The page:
How to report errors through Kubernetes events

This article was first published in https://robberphex.com/error-reporting-with-kubernetes-events/

A Kubernetes Webhook is maintained in the group, which can intercept the creation request of pod and make some modifications (such as adding environment variables, adding init container, etc.).

The business logic itself is very simple, but if there are errors in the process, it is difficult to deal with. If you do not directly prevent the creation of pod, the application may not start. Either ignore the business logic, then silence will fail. No one knows that an error has occurred here.

Therefore, the simple idea is to access the alarm system, but this will cause the current components to be coupled with the specific alarm system.

In Kubernetes, there is an Event mechanism, which can record some events, such as warnings, errors and other information, which is more suitable for this scenario.

What is an Event / Event in Kubernetes?

Event is one of many resource objects in Kubernetes. It is usually used to record state changes in the cluster, ranging from cluster node exceptions to Pod startup and successful scheduling.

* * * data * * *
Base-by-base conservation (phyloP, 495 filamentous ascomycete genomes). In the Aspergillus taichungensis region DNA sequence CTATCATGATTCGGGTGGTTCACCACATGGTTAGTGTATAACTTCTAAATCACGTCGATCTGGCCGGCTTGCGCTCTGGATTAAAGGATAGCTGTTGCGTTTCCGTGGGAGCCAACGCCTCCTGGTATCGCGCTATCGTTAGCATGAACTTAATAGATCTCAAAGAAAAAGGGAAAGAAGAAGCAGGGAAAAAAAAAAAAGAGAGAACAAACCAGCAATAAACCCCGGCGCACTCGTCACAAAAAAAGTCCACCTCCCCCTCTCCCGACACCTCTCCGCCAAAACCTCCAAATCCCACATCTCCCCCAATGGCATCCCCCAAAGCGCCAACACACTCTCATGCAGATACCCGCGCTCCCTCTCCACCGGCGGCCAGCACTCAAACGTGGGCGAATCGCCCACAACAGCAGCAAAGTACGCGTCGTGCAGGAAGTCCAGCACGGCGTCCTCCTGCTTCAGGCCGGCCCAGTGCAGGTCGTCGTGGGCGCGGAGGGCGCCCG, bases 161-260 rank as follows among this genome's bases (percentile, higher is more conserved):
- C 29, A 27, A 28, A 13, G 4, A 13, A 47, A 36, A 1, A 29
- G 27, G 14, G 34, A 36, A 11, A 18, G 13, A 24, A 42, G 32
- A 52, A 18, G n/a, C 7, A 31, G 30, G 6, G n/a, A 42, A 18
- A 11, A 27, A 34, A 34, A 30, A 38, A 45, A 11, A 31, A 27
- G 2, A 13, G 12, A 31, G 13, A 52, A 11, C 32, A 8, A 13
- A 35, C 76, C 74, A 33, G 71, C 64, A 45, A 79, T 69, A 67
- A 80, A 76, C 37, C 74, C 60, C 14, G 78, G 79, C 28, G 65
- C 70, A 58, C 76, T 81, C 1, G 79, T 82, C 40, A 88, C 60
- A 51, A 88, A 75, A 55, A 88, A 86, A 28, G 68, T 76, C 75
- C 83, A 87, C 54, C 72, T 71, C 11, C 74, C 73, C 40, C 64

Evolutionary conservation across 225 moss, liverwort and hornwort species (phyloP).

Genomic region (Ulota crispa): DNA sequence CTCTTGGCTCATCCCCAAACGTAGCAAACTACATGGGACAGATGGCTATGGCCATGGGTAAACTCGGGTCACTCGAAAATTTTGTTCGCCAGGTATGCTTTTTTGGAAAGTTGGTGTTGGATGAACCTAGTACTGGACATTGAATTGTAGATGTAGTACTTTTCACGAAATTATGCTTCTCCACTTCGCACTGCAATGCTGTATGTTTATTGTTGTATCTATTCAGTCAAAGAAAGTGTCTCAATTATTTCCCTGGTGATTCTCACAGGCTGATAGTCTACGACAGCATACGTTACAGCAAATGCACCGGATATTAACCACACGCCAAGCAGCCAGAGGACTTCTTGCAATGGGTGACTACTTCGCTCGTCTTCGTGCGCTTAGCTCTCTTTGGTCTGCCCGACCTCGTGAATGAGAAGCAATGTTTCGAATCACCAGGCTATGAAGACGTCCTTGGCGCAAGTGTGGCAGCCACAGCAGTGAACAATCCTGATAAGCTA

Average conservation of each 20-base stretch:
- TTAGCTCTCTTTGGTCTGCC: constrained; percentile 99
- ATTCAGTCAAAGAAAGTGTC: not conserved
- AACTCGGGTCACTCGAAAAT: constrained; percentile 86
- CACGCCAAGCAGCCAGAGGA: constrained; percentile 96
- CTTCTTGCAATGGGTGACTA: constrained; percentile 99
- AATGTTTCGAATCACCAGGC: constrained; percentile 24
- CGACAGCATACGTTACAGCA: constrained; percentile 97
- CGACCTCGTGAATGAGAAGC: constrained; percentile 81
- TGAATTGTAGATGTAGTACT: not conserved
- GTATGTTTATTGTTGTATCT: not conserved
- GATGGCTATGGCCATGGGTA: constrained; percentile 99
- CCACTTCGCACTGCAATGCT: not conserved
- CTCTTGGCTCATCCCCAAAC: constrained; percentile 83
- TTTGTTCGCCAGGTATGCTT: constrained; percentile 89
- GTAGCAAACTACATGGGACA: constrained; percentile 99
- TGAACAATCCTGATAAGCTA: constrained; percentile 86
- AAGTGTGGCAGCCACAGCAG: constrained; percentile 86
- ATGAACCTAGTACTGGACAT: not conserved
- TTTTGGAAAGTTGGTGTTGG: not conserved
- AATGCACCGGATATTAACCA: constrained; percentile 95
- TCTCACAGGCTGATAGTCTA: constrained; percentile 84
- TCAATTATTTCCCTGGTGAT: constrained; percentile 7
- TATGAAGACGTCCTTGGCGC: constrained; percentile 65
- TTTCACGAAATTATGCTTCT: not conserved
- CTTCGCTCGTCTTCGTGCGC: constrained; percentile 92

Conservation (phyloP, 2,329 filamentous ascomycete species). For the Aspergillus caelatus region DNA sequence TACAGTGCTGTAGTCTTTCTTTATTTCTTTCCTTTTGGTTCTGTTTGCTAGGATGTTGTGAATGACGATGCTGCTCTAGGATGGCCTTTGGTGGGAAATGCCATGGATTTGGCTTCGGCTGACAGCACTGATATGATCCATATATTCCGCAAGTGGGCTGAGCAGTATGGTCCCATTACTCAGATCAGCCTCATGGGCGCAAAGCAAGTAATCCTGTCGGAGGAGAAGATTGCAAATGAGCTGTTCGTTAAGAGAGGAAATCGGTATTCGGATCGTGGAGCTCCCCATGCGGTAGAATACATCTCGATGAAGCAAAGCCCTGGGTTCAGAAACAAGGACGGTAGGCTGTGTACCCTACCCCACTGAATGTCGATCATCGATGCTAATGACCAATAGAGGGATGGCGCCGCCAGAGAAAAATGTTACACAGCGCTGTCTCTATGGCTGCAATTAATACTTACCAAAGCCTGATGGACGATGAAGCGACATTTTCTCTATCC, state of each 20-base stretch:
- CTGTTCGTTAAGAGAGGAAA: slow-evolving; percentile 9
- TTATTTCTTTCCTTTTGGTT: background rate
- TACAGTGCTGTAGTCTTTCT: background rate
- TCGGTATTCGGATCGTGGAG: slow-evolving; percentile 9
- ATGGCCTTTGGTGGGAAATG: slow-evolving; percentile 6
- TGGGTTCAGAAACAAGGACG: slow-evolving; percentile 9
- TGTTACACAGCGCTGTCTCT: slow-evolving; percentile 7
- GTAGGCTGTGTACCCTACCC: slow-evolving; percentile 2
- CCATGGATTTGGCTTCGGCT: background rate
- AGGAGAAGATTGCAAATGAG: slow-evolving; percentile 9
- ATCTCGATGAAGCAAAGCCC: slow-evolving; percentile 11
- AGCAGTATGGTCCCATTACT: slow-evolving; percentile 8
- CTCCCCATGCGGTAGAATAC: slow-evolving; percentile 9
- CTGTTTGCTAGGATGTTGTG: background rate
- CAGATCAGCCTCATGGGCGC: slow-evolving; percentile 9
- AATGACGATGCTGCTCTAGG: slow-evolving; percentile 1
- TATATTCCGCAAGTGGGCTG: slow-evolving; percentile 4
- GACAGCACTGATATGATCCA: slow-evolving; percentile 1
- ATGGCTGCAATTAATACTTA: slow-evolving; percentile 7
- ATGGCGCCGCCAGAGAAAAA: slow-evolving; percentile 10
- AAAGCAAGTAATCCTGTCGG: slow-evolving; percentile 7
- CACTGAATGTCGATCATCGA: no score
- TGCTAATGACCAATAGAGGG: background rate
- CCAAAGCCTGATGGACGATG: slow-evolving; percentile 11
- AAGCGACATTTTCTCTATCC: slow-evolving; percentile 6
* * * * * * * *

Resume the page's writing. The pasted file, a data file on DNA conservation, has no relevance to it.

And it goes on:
For example, if we Describe a pod, we can see the event corresponding to this Pod:

kubectl describe pod sc-b-68867c5dcb-sf9hn

It can be seen that from scheduling, to startup, and then to the final failure of the pod to pull the image, it will be recorded in the form of event.

Let's look at the structure of the next Event:

$ k get events -o json | jq .items[10]

{
  "apiVersion": "v1",
  "count": 1,
  "eventTime": null,
  "firstTimestamp": "2021-12-04T17:02:14Z",
  "involvedObject": {
    "apiVersion": "v1",
    "fieldPath": "spec.containers{sc-b}",
    "kind": "Pod",
    "name": "sc-b-68867c5dcb-sf9hn",
    "namespace": "default",
    "resourceVersion": "322554830",
    "uid": "24df4a07-f41e-42c2-ba26-d90940303b00"
  },
  "kind": "Event",
  "lastTimestamp": "2021-12-04T17:02:14Z",
  "message": "Error: ErrImagePull",
  "metadata": {
    "creationTimestamp": "2021-12-04T17:02:14Z",
    "name": "sc-b-68867c5dcb-sf9hn.16bd9bf933d60437",
    "namespace": "default",
    "resourceVersion": "1197082",
    "selfLink": "/api/v1/namespaces/default/events/sc-b-68867c5dcb-sf9hn.16bd9bf933d60437",
    "uid": "f928ff2d-c618-44a6-bf5a-5b0d3d20e95e"
  },
  "reason": "Failed",
  "reportingComponent": "",
  "reportingInstance": "",
  "source": {
    "component": "kubelet",